Rise of the fitness apps: Why women are changing the VR market

Rise of the fitness apps: Why women are changing the VR market

Fitness apps could help VR reach a wider audience. Women in particular seem to be driving the fitness boom in mobile VR headsets.

The target audience for virtual reality seems to be changing. While it used to be mainly young men with an affinity for gaming, mobile VR headsets in particular are appealing to an increasingly diverse audience. One reason for this is VR fitness apps, which are increasingly being used by women, according to one report.

FitXR heralds change in VR clientele

A prime example of this shift is the VR fitness app FitXR. Originally released as the "simple" VR game BoxVR, developers transformed the VR boxing into a virtual gym and introduced a subscription service.

They also introduced virtual trainers and regularly added VR classes in dance, HIIT, and martial arts. Today, FitXR is even using artificial intelligence to further optimize virtual training.

As the company has evolved, so has its target audience. According to a report in the Washington Post, the typical FitXR player has shifted from an 18-year-old male to a woman over 35. FitXR CEO Sam Cole attributes this to a focus on fitness and a lot of word-of-mouth.

Women have been trying out their partners' VR headsets, experimenting with fitness apps, and telling their friends about it. As a result, more people bought VR headsets like Meta Quest 2 as a fitness device rather than a gaming console, Cole theorizes.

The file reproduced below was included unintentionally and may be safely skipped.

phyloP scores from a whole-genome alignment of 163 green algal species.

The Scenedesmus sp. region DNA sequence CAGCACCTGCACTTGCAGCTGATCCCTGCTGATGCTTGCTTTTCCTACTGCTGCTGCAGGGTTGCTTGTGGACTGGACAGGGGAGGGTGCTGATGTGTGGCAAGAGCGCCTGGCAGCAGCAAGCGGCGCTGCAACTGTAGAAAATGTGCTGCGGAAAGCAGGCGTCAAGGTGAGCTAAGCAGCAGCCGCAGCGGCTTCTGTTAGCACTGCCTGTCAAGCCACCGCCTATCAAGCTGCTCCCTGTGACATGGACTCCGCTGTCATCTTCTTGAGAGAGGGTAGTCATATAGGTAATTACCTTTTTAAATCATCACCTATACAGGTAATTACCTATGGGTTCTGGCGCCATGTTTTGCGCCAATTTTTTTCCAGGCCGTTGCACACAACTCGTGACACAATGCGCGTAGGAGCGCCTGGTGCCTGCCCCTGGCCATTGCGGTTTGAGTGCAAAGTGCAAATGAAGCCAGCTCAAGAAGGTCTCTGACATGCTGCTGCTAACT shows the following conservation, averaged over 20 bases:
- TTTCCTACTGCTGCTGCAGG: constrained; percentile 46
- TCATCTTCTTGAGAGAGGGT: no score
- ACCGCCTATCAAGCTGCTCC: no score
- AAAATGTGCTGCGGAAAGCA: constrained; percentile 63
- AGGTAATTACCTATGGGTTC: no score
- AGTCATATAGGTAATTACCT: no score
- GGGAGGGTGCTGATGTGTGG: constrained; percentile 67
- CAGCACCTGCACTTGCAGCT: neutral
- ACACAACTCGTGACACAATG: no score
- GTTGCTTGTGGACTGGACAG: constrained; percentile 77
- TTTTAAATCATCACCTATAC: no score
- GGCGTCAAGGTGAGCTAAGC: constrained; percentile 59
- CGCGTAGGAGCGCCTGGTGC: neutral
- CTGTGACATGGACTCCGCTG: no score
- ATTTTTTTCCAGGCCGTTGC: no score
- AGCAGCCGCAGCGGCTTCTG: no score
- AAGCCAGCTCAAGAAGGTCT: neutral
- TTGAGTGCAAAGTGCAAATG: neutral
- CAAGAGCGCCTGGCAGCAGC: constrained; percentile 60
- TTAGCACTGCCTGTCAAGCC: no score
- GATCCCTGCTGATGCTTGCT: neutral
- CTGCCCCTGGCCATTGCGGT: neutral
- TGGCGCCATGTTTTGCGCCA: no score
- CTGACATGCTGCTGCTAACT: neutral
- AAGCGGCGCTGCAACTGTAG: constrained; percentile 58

Meta, Pico, Apple – Everybody wants VR fitness

Meta, ByteDance, and Apple have also long recognized that there is a target audience that uses VR headsets primarily for fitness purposes. Meta bought the VR fitness studio Within, which is behind the fitness app Supernatural, in 2021. But the acquisition dragged on for two years. The U.S. Federal Trade Commission (FTC) was concerned about Meta's threatened monopoly position in VR fitness.

In February 2023, Meta finally won against the FTC and the acquisition was completed. The protracted legal battle shows how important the fitness market has become for the VR industry. ByteDance's subsidiary Pico also promoted VR fitness apps and an integrated VR fitness tracker at the launch of the Pico 4.

The Apple Vision Pro mobile VR/AR headset announced at this year's WWDC, however, does not include fitness apps. But that doesn't mean Apple isn't aware of the growing market. According to a report from Bloomberg, Apple is looking to integrate a full VR or AR fitness service into a successor model to the Apple Vision Pro with a new service called "Fitness+".

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Sources: Washington Post